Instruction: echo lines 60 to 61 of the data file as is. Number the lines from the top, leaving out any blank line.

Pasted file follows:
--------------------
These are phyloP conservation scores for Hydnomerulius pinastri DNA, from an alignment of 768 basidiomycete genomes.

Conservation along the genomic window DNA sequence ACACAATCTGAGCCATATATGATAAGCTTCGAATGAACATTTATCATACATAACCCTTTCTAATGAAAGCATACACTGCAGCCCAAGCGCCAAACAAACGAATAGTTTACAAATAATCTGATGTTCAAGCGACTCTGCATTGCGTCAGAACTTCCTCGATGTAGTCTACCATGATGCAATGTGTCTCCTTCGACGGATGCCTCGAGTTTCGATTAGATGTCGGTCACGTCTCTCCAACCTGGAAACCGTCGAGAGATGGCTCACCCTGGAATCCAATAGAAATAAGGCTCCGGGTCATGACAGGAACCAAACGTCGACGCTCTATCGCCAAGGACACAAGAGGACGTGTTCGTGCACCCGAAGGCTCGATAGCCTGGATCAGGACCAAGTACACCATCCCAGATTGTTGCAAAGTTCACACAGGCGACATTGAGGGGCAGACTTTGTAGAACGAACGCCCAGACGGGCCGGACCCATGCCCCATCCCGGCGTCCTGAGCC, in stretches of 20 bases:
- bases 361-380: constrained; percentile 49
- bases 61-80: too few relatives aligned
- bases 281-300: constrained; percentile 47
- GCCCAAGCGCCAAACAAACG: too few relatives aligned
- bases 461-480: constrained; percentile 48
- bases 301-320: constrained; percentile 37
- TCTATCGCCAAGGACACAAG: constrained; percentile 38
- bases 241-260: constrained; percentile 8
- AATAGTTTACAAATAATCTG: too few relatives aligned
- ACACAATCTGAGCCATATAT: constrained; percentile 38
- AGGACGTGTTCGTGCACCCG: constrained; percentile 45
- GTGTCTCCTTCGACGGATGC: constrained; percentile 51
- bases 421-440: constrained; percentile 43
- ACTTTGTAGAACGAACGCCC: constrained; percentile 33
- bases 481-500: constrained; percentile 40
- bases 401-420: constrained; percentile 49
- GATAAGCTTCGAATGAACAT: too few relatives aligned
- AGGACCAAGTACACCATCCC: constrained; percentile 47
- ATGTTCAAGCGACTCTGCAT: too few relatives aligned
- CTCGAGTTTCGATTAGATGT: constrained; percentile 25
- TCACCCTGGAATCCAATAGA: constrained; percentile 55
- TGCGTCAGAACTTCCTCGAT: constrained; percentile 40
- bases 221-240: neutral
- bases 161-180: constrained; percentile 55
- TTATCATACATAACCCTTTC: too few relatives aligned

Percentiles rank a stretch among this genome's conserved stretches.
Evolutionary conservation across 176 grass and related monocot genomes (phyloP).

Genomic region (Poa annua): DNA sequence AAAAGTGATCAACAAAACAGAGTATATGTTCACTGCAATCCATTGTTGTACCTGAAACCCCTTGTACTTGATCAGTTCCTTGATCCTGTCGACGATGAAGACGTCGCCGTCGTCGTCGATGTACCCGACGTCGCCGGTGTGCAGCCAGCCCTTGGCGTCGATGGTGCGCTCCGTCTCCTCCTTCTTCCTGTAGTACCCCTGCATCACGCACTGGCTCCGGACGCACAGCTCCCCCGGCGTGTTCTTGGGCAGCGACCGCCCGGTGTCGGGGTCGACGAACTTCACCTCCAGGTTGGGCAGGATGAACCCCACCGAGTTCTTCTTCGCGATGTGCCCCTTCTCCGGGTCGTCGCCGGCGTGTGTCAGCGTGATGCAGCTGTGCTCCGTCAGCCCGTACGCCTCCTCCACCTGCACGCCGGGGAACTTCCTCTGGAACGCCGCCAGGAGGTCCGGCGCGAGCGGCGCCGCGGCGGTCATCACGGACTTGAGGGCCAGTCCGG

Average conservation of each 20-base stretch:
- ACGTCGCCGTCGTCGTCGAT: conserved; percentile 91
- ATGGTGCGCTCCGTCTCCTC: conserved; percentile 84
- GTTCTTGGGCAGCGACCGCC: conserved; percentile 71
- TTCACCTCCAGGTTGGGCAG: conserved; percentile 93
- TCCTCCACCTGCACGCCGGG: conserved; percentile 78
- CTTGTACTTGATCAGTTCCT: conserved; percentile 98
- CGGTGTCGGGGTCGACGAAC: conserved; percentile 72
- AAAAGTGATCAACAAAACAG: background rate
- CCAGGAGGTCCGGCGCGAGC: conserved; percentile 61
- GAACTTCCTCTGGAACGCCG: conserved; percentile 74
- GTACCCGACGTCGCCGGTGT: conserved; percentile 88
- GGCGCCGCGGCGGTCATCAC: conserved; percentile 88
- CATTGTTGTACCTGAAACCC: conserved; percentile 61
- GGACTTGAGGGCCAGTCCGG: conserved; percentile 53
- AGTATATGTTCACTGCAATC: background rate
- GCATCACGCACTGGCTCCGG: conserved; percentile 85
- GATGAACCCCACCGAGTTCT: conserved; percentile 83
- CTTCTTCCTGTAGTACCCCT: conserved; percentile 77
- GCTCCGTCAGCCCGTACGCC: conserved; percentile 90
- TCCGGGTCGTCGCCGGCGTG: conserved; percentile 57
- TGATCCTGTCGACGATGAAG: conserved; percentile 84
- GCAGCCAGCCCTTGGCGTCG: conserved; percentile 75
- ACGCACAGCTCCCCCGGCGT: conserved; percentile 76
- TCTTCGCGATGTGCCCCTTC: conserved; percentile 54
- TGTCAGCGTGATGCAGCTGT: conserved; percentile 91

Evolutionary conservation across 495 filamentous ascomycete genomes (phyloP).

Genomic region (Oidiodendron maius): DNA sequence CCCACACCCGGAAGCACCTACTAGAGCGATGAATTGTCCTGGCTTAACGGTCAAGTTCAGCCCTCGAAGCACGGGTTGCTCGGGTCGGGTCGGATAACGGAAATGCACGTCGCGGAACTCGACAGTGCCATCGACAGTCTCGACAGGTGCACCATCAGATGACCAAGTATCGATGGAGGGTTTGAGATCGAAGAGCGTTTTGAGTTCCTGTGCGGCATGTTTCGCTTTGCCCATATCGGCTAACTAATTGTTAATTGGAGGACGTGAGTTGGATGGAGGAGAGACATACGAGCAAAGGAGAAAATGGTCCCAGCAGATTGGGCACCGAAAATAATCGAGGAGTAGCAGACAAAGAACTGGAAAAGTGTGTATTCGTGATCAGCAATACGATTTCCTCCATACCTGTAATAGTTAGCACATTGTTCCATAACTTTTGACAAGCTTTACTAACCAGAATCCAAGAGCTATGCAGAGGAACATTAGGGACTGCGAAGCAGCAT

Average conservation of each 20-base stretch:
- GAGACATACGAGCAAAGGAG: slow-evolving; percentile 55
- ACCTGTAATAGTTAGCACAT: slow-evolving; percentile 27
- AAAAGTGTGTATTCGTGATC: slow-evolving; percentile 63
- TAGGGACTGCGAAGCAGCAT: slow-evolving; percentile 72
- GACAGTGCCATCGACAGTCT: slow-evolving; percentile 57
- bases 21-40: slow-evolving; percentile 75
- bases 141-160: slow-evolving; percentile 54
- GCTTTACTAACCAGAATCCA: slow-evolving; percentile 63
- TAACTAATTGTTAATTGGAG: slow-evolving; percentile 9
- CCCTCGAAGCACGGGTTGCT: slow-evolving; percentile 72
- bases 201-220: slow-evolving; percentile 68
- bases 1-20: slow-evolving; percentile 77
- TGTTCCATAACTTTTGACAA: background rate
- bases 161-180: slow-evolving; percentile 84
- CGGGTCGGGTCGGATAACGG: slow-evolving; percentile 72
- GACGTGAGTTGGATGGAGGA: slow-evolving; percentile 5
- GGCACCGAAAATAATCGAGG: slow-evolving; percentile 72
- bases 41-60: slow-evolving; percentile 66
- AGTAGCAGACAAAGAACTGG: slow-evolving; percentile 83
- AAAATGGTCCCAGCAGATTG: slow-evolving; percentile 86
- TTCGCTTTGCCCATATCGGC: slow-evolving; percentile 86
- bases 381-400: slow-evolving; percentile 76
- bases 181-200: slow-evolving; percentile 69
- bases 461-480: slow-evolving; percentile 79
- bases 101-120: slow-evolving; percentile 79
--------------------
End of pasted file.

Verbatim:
- GAGACATACGAGCAAAGGAG: slow-evolving; percentile 55
- ACCTGTAATAGTTAGCACAT: slow-evolving; percentile 27